Where to buy:
3000 Yen Japanese PSN Ticket (will net you 5 PS1 games)
Playstation Store (for PC/PSP)
PS1 game Full List (600 yen each as usual):
-Ide Yosuke no Mahjong Kyoshitsu
-Um Jammer Lammy
-Wai Wai Bowling
From today, I'll be contributing, weekly, translations of the week's Famitsu info.
It's been a while since I regularly wrote about something to keep the juices following. I decided to start this little journal so some friends and I can chronicle gaming stuff weekly. Stuff we've played, stuff that was announced, the usual works. Anyway, enough introduction stuff, let's just get on with it.
This past week has been rather interesting to me personally for a singular reason - Monday was the 10th anniversary of the original Japanese release of Xenogears. I remember making my first purchase of a Japanese Playstation game all those years ago, having looked forward to the release for some time.
The elements of Xenogears always appealed to me even before it was released. Unlike Final Fantasy VII back then, the backgrounds were not pre-rendered but totally 3D and rotatable. The characters themselves remained sprites, and the game was filld with anime design stylings from the characters and the unique costume designs, to the giant robots, weaponary and floating cities in the sky. It was something that I had never seen before on that level in a game before.
Anyway, as ten years had gone by, I felt strongly that it was time to revisit the game again. Even if it was simply for the purpose of nostalgia and memorial. Even if I don't end up liking it as much. It was just something I felt that I had to do.
As it turns out, the game is every bit as good as I remember it. The Mitsuda music remains one of the strongest actual in-game soundtrack that I have experienced. Something about the music flows with you and through you in each situation and location you experience. While much of the graphics have aged, the game still holds a very strong bar on art direction and actual execution. The different towns and cities are lush and detailed. Each room is filled with a unique sense of occupancy. The world in Xenogears does not simply exist for the player to visit and to allow a single story to play out. It feels designed to actually be a place where people could have lived and died, independant of the main character's existance.
So through most of the week I played through Xenogears, from Ave to Nisan, leading up to the climatic desert sequence where Id shows up for the first time. There's something about scenes like that which will remain in memory forever. The lifting of the Yggdrasil and and destruction of fleet. Good times. Kislev was darker, and the sewer was as annoying as I remembered it. The boss was much easier, possibly because I know the game so much better this time, but still the sewer was not fun. At least it's over.
Then to my surprise, on Thursday something else happened. Nintendo finally updated the Soma Bringer website, not just with more information but with several videos and trailers as well. Before this, Soma Bringer was a pretty mysterious game. What we knew was that it would be the first Nintendo game developed by Monolithsoft since the buy out. From the screenshots and sparse information provided, it looked to be just another average action RPG from a has-been developer targeting a younger market on the DS.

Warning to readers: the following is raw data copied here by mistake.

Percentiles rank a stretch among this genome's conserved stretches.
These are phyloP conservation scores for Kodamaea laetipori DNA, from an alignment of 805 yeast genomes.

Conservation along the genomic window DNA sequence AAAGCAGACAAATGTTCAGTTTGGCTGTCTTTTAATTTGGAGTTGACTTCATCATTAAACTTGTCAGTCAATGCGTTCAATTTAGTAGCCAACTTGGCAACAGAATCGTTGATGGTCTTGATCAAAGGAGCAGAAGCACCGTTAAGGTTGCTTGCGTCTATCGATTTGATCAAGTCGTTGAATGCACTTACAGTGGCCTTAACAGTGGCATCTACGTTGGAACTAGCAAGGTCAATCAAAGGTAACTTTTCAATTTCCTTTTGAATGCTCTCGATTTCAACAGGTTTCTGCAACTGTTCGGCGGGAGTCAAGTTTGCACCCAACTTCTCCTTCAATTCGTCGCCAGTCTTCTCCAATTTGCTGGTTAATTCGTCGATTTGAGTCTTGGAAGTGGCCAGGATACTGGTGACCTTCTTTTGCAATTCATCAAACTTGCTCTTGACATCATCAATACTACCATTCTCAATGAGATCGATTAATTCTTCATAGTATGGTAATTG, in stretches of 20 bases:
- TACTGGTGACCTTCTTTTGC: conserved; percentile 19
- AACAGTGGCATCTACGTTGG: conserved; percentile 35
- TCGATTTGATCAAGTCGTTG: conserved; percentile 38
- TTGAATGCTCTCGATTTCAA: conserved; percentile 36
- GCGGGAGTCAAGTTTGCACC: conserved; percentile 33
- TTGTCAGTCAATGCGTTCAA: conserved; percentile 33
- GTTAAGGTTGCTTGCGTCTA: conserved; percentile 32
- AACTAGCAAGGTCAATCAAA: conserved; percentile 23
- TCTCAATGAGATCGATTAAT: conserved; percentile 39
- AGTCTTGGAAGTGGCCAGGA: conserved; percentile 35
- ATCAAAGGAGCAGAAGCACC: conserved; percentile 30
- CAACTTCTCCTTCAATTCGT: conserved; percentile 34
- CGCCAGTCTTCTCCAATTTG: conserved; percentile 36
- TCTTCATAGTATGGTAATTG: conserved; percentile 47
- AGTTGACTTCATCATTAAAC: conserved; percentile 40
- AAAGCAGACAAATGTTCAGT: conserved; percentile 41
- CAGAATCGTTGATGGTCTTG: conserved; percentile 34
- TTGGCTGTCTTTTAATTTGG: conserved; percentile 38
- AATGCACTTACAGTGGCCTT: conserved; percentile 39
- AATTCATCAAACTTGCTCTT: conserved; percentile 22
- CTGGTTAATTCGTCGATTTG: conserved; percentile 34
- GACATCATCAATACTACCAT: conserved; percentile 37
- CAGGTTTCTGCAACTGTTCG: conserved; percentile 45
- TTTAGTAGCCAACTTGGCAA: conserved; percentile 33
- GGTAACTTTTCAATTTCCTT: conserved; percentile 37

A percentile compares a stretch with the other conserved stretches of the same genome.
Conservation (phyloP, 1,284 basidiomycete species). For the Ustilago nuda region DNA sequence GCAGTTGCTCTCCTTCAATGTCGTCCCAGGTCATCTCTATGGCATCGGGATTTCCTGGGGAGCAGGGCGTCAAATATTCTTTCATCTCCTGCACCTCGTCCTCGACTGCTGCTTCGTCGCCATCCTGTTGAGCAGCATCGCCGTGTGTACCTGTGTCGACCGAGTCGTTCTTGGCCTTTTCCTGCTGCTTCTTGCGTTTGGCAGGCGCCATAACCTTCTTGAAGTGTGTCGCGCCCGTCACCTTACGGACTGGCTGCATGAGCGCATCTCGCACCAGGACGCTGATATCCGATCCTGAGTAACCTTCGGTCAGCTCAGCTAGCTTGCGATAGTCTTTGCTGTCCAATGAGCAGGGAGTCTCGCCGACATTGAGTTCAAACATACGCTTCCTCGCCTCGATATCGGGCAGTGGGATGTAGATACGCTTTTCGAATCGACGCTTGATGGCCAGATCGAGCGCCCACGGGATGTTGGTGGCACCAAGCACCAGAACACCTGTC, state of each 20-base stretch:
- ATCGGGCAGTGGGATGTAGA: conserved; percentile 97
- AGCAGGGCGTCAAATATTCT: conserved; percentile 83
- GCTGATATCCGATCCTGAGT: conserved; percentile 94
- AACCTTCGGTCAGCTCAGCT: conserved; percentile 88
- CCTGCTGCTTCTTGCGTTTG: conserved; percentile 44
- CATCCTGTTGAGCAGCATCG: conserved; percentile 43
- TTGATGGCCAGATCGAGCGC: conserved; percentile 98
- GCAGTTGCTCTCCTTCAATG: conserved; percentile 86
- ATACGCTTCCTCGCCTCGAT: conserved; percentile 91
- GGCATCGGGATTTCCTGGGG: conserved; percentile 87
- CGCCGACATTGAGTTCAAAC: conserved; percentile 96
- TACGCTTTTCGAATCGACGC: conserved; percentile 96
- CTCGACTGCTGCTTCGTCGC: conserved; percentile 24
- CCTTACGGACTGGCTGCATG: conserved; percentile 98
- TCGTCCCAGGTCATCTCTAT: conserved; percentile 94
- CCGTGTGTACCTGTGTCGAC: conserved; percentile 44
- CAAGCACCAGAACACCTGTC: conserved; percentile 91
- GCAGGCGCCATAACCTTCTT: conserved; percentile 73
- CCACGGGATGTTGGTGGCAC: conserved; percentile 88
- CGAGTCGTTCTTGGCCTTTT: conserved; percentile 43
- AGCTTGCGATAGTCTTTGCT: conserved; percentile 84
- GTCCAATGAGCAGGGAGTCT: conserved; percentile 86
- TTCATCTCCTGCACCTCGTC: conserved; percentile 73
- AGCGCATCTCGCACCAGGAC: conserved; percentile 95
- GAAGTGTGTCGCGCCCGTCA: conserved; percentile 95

Just last month, it was announced that Mitsuda would be composing for the game. Just great, I thought to myself, another low budget Mitsuda DS cash-in project. Sigh. Luckily, I have be proven wrong. When the videos finally arrived, Soma Bringer looked great. It even sounded great. So why did Nintendo choose to hide media from the game until a mere two weeks before release? Who knows, maybe it saves them money, maybe they don't believe in hype. That doesn't explain Super Smash Brothers Brawl's excellent website and hype. Oh right, Soma Bringer isn't developed by Nintendo. Suddenly it all made sense.
There have been indications that Mitsuda isn't the only familiar face working on the game. Soraya Saga who co-authored Xenogears and Xenosaga Episode 1 with her husband, Tetsuya Takahashi, has indicated on her own site that after years of abscense from the videogame industry that she had co-written a new RPG script for 2008. Coupled with the fact that Mitsuda seems genuinely impressed and excited with this new project, it's not a stretch to consider that he could finally actually be working with old friends on this game.
If that's true, then I look forward to whatever this odd reunion has installed for me in two weeks. Xenogears is one of my favorite instances of videogame storytelling, and while I am excited at the possibility of that same experience from Soma Bringer, it is actually the gameplay that intrigues me the most. A mix between Seiken Densetsu's gameplay and the highly customizable nature of Diablo means that if they pull this off, it could well be a Monster Hunter experience with a deeper plot and developed story characters.
Can the Xenogears team that made that gem a decade ago finally reunite to prove that they have talent in recreating magic beyond recycling the same concepts and ideas like they attempted on Xenosaga? Will Takahashi prove to be more than just an overambitious artist that managed to make a single hit? I know I can only wait, and find out for myself when the game is released, but I hope that others will give Monolithsoft the chance to return to the stage.
And so with that, I continue my trek through the world of Xenogears, I hope I finish it before Soma Bringer arrives.
Soma Bringer Official Site
Soma Bringer Trailers
Where to preorder:
Soma Bringer (DS) - $48.90, Feb 28th 2008
Soma Bringer OST (3 CDs, 59 tracks) - $31.90, Apr 2nd 2008
Where to buy:
Xenogears PSOne Books (PS1, NTSC/J) - $32.90